Introducing XRP Ledger version 1.5.0
XRP Ledger (
rippled server) version 1.5.0 has been released. The
rippled 1.5.0 release introduces several improvements and new features, including support for gRPC API, API versioning, UNL propagation via the peer network, new RPC methods
submit method, improved
tx method, improved CLI parsing, improved protocol-level handshaking protocol, improved package building and various other minor bug fixes and improvements.
This release introduces two new amendments:
RequireFullyCanonicalSig. These amendments are now open for voting according to the XRP Ledger's amendment process, which enables protocol changes following two weeks of >80% support from trusted validators.
If you operate an XRP Ledger server, then you should upgrade to version 1.5.0 by 2020-04-13, to ensure service continuity. The exact time that protocol changes take effect could be on that date or later, depending on the voting decisions of the decentralized network.
If you operate an XRP Ledger validator, please learn more about these amendments so you can make informed decisions about if and when your validator should support them. If you take no action, your validator begins voting in favor of the new amendments as soon as it has been upgraded.
Impact of Not Upgrading
When one or both of the new amendments become enabled, any server on a version earlier than 1.5.0 will become amendment blocked, meaning that it:
- Cannot determine the validity of a ledger;
- Cannot submit or process transactions;
- Cannot participate in the consensus process;
- Cannot vote on future amendments; and
- Could rely on potentially invalid data.
If the amendments do not become enabled, then your XRP Ledger server will not become amendment blocked and should continue to operate.
For instructions on updating XRP Ledger on supported platforms, see here:
The SHA-256 hashes for the official packages are as follows:
|Red Hat RPM (x86-64)||
|Ubuntu DEB (x86-64)||
For other platforms, please compile version 1.5.0 from source.
The first log entry should be the change setting the version:
commit f00f263852c472938bf8e993e26c7f96f435935c Author: Carl Hua <firstname.lastname@example.org> Date: Mon Mar 30 13:59:28 2020 -0400 Set version to 1.5.0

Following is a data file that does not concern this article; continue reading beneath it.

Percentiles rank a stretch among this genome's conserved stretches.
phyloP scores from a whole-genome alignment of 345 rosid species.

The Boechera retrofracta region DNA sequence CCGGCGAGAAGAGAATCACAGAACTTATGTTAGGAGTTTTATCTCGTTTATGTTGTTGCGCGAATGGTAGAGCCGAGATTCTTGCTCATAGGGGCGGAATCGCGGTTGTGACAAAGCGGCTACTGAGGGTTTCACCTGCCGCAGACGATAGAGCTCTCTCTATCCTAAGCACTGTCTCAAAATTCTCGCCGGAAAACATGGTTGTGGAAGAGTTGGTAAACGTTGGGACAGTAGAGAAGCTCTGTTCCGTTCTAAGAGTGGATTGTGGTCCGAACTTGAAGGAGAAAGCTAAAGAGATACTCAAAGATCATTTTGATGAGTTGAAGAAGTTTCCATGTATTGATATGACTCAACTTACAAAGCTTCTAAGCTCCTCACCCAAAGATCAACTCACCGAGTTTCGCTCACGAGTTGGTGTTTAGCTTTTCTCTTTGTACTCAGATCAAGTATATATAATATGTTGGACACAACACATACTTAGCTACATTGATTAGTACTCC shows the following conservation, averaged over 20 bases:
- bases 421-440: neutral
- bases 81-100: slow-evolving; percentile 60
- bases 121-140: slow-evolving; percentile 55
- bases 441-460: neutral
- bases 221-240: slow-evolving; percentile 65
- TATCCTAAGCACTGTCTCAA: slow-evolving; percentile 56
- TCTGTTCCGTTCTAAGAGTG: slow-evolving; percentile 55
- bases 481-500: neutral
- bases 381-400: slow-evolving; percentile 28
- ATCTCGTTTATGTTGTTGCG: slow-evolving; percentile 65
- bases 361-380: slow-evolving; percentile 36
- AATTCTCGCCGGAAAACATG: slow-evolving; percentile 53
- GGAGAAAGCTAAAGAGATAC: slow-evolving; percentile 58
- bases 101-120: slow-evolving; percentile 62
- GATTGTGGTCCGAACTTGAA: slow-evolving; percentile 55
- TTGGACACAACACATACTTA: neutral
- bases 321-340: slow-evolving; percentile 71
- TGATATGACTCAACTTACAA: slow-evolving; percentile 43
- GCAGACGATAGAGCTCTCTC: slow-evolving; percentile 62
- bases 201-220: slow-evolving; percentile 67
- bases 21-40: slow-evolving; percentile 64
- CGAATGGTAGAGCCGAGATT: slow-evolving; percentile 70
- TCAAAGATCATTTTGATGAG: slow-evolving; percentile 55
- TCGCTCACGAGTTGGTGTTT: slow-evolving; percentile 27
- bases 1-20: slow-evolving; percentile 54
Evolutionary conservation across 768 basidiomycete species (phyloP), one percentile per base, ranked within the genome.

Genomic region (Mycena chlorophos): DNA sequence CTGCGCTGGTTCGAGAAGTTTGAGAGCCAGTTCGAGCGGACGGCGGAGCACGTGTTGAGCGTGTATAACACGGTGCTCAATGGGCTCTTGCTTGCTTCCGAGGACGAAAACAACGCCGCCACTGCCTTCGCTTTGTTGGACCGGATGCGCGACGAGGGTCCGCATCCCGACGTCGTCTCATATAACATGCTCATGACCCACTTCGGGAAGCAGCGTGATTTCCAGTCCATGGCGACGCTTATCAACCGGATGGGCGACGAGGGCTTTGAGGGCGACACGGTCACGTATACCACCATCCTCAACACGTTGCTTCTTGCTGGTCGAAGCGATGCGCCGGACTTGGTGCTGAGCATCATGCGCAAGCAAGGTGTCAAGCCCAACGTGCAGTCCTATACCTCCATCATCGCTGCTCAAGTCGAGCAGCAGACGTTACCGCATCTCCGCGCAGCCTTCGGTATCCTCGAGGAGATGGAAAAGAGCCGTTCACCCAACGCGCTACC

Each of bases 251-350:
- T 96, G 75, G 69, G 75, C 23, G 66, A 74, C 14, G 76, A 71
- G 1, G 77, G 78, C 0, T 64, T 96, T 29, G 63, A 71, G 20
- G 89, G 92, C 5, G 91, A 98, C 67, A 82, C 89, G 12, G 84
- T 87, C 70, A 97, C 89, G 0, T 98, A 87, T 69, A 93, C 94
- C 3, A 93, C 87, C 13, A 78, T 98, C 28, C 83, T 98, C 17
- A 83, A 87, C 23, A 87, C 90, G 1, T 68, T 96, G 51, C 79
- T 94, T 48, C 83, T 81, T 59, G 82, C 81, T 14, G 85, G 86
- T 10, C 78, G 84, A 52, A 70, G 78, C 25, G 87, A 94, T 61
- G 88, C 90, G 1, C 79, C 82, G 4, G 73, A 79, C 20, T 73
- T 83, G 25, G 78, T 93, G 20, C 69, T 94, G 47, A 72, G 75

Learn, ask questions, and discuss
Bug Bounties and Responsible Disclosures
As always, Ripple welcomes reviews of the XRP Ledger open source codebase and urges reviewers to responsibly disclose any issues that they may find. For more on Ripple's Bug Bounty program, please visit https://ripple.com/bug-bounty/.
Compilation Requirements & Compatibility
rippled 1.5.0 from source on any platform requires a compiler that supports the C++17 ISO standard and a compatible edition of the Boost C++ libraries. Version 1.5.0 of
rippled is compatible with Boost versions 1.70.0 through 1.72.0.
1.5.0 Change Log
New and Updated Features
RequireFullyCanonicalSigamendment which changes the signature requirements for the XRP Ledger protocol so that non-fully-canonical signatures are no longer valid. This protects against transaction malleability on all transactions, instead of just transactions with the tfFullyCanonicalSig flag enabled. Without this amendment, a transaction is malleable if it uses a secp256k1 signature and does not have tfFullyCanonicalSig enabled. Most signing utilities enable tfFullyCanonicalSig by default, but there are exceptions. With this amendment, no single-signed transactions are malleable. (Multi-signed transactions may still be malleable if signers provide more signatures than are necessary.) All transactions must use the fully canonical form of the signature, regardless of the tfFullyCanonicalSig flag. Signing utilities that do not create fully canonical signatures are not supported. All of Ripple's signing utilities have been providing fully-canonical signatures exclusively since at least 2014. For more information.
- Native gRPC API support. Currently, this API provides a subset of the full
rippledAPI. You can enable the gRPC API on your server with a new configuration stanza.